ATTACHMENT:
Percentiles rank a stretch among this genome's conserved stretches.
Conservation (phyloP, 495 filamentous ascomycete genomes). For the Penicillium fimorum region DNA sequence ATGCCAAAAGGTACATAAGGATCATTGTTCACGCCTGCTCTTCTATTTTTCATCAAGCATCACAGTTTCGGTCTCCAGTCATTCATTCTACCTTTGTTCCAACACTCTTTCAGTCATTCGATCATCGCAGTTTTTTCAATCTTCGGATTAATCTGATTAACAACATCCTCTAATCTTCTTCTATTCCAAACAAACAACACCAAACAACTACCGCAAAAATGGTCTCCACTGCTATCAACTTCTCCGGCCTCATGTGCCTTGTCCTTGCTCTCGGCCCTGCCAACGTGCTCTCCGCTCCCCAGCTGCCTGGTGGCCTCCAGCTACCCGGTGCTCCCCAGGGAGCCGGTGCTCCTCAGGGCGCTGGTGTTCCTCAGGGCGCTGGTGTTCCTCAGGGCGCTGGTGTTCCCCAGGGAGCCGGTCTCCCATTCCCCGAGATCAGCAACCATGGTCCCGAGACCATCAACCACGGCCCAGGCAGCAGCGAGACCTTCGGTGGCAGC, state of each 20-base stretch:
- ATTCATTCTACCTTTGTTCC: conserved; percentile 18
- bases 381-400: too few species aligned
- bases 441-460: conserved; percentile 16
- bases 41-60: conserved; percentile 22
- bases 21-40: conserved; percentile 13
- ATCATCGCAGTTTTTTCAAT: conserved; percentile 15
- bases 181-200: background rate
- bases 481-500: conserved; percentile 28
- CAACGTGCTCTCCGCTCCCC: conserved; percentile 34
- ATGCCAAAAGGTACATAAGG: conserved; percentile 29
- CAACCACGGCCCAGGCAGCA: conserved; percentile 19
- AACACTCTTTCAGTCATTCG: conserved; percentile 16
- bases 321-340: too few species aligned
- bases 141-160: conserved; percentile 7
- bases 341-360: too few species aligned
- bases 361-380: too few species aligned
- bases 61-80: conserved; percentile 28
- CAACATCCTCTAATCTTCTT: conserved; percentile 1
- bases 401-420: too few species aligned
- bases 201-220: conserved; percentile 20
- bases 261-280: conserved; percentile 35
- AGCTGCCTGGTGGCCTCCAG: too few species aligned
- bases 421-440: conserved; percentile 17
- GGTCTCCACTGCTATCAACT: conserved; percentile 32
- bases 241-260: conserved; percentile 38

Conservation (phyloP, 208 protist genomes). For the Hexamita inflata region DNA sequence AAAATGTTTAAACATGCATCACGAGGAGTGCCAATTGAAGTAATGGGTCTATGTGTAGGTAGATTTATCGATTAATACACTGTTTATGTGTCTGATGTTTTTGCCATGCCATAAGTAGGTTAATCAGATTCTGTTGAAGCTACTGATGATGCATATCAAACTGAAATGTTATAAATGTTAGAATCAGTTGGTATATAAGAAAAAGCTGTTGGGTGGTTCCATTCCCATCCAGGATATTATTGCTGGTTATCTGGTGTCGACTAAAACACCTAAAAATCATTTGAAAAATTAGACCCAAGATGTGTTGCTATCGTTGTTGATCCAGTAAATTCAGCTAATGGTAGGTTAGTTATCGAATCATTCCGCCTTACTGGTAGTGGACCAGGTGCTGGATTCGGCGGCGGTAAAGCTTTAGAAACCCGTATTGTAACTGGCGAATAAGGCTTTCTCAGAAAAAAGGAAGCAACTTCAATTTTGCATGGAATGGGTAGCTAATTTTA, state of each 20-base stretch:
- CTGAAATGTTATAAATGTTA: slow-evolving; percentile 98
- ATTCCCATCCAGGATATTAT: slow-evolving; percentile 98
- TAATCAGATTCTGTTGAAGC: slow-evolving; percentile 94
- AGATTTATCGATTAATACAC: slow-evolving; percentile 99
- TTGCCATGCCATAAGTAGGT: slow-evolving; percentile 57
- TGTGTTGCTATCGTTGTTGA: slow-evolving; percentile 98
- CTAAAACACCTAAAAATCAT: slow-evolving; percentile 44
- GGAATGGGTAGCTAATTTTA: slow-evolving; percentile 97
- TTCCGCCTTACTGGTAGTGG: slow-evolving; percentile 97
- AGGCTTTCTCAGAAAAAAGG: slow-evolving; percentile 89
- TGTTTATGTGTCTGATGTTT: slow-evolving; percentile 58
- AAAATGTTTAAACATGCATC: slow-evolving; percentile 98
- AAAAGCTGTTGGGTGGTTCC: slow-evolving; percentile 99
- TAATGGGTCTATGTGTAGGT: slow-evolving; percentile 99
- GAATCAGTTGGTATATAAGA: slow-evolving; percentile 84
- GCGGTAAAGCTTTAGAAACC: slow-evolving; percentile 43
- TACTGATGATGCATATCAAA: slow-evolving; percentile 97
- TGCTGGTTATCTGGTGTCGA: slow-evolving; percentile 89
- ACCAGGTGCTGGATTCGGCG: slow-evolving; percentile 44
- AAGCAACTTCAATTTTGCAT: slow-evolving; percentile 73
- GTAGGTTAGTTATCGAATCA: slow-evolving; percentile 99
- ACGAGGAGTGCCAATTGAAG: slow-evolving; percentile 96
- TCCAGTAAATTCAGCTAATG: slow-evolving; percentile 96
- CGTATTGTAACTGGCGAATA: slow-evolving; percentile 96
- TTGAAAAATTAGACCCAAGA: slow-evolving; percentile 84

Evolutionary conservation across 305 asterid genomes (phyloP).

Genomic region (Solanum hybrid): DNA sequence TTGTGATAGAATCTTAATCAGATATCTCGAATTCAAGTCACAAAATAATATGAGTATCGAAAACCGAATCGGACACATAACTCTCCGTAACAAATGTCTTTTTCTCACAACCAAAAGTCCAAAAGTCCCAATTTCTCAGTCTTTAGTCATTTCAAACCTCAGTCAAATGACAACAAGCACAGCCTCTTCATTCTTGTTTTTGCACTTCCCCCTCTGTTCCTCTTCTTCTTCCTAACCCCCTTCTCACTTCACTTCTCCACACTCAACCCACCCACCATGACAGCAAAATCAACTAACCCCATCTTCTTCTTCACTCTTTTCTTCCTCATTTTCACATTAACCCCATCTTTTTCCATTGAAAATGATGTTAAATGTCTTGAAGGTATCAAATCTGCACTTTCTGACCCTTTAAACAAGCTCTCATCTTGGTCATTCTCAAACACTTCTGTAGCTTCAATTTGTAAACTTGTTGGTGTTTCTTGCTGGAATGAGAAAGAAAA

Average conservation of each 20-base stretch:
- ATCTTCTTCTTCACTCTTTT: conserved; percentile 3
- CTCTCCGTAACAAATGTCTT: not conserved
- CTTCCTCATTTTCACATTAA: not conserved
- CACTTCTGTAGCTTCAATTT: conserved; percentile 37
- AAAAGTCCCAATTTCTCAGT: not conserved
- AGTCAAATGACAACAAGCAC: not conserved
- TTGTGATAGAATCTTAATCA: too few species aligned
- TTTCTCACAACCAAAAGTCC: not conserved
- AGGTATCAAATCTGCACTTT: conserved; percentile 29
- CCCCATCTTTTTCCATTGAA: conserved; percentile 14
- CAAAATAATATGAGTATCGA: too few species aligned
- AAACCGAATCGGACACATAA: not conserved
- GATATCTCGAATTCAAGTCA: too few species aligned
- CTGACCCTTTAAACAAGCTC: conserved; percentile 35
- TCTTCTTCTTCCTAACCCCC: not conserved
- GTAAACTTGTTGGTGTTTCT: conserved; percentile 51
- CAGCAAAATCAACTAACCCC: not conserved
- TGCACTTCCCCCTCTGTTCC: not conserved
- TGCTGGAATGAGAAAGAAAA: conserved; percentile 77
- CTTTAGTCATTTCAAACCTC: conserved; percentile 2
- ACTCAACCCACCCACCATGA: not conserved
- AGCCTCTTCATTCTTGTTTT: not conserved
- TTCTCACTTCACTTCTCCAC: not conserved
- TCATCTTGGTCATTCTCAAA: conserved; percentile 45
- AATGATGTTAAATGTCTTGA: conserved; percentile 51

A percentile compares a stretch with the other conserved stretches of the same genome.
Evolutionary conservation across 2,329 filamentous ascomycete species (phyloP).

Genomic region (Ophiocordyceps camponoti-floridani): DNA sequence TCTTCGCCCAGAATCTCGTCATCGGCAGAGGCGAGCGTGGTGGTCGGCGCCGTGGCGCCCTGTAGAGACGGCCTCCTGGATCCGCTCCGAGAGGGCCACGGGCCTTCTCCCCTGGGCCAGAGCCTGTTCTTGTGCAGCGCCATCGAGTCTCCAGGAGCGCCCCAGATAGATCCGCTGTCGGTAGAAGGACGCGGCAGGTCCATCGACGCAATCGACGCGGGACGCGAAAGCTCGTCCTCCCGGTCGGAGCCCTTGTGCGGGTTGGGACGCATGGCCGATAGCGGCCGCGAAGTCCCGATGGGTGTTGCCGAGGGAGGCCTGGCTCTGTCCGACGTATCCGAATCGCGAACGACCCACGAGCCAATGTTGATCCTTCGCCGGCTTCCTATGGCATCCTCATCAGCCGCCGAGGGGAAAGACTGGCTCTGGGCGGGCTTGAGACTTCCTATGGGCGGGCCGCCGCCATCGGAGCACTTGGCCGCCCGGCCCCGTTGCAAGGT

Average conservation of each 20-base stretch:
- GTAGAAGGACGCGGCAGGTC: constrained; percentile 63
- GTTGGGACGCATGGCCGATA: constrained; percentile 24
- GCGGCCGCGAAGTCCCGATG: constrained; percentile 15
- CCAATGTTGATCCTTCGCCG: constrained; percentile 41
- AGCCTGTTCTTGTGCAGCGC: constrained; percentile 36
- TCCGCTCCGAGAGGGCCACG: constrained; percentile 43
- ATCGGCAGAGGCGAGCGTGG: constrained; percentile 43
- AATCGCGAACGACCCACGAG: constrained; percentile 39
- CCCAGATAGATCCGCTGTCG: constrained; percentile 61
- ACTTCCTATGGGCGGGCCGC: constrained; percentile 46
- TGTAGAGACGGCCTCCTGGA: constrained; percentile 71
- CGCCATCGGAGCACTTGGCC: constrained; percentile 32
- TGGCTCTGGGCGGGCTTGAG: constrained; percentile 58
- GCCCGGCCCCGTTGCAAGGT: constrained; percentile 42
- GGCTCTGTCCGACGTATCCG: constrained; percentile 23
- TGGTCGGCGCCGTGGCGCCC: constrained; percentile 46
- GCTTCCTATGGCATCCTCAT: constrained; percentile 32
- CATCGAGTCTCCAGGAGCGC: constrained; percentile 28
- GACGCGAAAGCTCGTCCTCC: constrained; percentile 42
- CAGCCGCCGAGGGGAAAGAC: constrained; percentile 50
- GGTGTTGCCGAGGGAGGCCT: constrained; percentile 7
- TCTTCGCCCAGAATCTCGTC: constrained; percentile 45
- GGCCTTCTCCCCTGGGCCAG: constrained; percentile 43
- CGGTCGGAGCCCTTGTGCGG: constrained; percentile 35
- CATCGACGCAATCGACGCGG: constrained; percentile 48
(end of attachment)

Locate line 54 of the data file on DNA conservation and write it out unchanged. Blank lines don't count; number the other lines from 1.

Evolutionary conservation across 305 asterid genomes (phyloP).